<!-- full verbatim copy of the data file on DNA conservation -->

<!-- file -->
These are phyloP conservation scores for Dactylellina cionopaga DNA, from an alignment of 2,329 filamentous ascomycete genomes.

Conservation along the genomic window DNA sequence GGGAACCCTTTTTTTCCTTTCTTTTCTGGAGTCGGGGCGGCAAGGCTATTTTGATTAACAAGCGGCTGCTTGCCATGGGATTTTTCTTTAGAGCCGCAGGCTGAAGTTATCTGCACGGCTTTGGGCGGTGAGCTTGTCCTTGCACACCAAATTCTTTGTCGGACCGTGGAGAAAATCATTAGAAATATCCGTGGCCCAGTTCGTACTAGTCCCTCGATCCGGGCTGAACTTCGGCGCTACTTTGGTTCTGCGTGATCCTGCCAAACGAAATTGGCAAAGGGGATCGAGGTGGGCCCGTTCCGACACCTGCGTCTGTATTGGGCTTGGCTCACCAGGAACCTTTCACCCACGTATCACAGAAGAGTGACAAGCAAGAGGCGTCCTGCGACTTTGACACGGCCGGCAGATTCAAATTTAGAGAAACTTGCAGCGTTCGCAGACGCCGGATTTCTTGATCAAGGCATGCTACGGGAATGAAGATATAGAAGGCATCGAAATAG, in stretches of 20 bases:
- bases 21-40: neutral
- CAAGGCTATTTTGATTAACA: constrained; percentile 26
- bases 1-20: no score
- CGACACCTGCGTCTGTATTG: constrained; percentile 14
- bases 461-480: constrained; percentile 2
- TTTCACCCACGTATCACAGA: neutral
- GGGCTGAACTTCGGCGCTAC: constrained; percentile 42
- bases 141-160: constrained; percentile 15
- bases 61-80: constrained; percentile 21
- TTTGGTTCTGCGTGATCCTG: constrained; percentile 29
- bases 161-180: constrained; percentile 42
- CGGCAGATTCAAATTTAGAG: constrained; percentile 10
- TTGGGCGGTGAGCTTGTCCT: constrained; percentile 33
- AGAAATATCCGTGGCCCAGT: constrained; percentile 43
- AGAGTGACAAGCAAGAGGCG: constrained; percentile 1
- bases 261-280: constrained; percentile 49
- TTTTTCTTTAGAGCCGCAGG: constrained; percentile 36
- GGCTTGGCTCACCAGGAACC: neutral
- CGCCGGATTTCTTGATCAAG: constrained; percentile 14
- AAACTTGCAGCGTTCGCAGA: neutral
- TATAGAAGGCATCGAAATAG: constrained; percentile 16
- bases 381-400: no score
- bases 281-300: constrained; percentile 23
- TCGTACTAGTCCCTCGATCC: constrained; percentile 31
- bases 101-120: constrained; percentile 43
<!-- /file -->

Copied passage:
These are phyloP conservation scores for Dactylellina cionopaga DNA, from an alignment of 2,329 filamentous ascomycete genomes.

Conservation along the genomic window DNA sequence GGGAACCCTTTTTTTCCTTTCTTTTCTGGAGTCGGGGCGGCAAGGCTATTTTGATTAACAAGCGGCTGCTTGCCATGGGATTTTTCTTTAGAGCCGCAGGCTGAAGTTATCTGCACGGCTTTGGGCGGTGAGCTTGTCCTTGCACACCAAATTCTTTGTCGGACCGTGGAGAAAATCATTAGAAATATCCGTGGCCCAGTTCGTACTAGTCCCTCGATCCGGGCTGAACTTCGGCGCTACTTTGGTTCTGCGTGATCCTGCCAAACGAAATTGGCAAAGGGGATCGAGGTGGGCCCGTTCCGACACCTGCGTCTGTATTGGGCTTGGCTCACCAGGAACCTTTCACCCACGTATCACAGAAGAGTGACAAGCAAGAGGCGTCCTGCGACTTTGACACGGCCGGCAGATTCAAATTTAGAGAAACTTGCAGCGTTCGCAGACGCCGGATTTCTTGATCAAGGCATGCTACGGGAATGAAGATATAGAAGGCATCGAAATAG, in stretches of 20 bases:
- bases 21-40: neutral
- CAAGGCTATTTTGATTAACA: constrained; percentile 26
- bases 1-20: no score
- CGACACCTGCGTCTGTATTG: constrained; percentile 14
- bases 461-480: constrained; percentile 2
- TTTCACCCACGTATCACAGA: neutral
- GGGCTGAACTTCGGCGCTAC: constrained; percentile 42
- bases 141-160: constrained; percentile 15
- bases 61-80: constrained; percentile 21
- TTTGGTTCTGCGTGATCCTG: constrained; percentile 29
- bases 161-180: constrained; percentile 42
- CGGCAGATTCAAATTTAGAG: constrained; percentile 10
- TTGGGCGGTGAGCTTGTCCT: constrained; percentile 33
- AGAAATATCCGTGGCCCAGT: constrained; percentile 43
- AGAGTGACAAGCAAGAGGCG: constrained; percentile 1
- bases 261-280: constrained; percentile 49
- TTTTTCTTTAGAGCCGCAGG: constrained; percentile 36
- GGCTTGGCTCACCAGGAACC: neutral
- CGCCGGATTTCTTGATCAAG: constrained; percentile 14
- AAACTTGCAGCGTTCGCAGA: neutral
- TATAGAAGGCATCGAAATAG: constrained; percentile 16
- bases 381-400: no score
- bases 281-300: constrained; percentile 23
- TCGTACTAGTCCCTCGATCC: constrained; percentile 31
- bases 101-120: constrained; percentile 43